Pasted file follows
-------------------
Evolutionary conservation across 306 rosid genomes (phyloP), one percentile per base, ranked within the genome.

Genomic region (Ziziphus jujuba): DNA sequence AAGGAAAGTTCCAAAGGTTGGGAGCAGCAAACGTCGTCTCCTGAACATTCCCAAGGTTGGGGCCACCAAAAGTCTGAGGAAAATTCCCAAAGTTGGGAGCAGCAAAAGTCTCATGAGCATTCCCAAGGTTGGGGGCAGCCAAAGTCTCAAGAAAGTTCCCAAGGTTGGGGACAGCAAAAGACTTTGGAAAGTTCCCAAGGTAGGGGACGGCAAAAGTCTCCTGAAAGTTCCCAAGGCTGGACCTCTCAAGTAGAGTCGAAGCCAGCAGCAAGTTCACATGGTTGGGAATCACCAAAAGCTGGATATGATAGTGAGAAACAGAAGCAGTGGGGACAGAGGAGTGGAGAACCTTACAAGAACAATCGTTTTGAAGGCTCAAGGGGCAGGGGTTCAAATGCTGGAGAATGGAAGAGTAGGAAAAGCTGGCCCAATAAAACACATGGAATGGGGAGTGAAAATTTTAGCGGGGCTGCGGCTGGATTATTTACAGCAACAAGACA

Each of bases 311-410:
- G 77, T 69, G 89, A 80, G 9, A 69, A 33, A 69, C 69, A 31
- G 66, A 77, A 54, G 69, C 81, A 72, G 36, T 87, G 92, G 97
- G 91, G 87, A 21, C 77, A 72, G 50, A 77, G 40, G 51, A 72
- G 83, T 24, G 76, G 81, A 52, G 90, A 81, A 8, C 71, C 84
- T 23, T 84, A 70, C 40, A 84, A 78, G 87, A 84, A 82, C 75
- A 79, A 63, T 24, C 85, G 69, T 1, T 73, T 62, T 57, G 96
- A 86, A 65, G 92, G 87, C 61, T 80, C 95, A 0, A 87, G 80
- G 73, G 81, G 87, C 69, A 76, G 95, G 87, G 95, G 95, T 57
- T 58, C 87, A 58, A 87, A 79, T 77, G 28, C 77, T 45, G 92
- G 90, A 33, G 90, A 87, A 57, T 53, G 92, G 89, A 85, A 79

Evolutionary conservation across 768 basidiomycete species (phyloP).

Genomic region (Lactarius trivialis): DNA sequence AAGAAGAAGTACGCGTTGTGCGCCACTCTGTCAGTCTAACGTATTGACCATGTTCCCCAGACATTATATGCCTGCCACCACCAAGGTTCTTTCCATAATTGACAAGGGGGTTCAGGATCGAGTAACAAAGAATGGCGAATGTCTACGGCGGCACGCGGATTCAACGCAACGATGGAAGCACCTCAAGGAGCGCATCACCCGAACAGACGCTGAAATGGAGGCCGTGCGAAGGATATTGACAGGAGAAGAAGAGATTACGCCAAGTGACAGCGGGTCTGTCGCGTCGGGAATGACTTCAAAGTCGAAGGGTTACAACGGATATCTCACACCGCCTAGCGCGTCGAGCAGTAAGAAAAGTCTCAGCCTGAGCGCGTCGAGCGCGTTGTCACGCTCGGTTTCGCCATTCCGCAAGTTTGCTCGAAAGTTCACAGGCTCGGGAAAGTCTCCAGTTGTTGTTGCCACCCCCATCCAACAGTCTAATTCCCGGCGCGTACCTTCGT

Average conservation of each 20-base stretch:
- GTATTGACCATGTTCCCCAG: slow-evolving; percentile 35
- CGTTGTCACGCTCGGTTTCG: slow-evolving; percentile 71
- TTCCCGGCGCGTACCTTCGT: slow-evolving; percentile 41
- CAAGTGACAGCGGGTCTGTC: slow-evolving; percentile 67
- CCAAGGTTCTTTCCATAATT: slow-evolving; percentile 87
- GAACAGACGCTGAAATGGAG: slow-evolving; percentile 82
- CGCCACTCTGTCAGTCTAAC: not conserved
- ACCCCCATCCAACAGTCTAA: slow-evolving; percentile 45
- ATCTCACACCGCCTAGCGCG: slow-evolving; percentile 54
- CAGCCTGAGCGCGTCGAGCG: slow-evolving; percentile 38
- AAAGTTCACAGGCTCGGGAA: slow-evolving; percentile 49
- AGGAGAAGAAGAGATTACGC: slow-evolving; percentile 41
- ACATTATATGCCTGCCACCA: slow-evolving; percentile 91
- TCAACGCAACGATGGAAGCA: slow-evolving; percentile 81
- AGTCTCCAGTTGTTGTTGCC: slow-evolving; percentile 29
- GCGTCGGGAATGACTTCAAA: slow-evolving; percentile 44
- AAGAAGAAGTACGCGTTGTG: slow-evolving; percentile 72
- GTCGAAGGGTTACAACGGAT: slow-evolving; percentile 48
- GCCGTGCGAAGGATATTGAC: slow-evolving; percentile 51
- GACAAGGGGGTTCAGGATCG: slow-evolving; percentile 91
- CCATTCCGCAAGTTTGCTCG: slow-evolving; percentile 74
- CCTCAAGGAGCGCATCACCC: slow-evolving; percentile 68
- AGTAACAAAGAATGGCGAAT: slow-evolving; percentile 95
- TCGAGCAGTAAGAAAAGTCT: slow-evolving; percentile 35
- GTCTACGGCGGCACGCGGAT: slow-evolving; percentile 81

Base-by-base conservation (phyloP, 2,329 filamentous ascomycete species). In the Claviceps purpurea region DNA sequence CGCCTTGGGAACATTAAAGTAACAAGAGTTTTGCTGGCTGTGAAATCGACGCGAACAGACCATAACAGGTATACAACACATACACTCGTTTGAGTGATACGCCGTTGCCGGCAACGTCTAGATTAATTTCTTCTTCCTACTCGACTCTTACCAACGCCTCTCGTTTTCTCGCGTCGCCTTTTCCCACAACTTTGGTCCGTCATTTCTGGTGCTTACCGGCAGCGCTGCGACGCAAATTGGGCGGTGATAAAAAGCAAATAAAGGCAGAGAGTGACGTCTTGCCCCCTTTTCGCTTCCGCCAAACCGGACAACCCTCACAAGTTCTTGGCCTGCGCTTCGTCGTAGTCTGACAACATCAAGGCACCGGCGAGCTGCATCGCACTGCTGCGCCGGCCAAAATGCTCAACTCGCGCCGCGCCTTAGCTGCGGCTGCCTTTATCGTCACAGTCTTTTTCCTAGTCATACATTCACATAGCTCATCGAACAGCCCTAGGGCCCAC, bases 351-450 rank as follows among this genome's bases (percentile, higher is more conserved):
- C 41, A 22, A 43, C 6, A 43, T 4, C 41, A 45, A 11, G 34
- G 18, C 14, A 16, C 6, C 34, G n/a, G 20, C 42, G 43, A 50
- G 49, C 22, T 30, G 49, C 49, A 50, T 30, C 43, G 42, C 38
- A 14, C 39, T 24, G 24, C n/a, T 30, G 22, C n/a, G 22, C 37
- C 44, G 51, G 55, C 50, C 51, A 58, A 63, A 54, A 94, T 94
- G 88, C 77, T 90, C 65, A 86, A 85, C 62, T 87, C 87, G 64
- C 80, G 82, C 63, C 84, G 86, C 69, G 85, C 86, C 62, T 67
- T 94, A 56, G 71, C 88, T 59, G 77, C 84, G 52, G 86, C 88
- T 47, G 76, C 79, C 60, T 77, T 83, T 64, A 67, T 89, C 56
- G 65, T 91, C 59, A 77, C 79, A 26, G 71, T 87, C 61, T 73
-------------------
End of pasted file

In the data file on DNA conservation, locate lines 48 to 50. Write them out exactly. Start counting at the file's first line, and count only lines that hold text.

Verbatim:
- G 88, C 77, T 90, C 65, A 86, A 85, C 62, T 87, C 87, G 64
- C 80, G 82, C 63, C 84, G 86, C 69, G 85, C 86, C 62, T 67
- T 94, A 56, G 71, C 88, T 59, G 77, C 84, G 52, G 86, C 88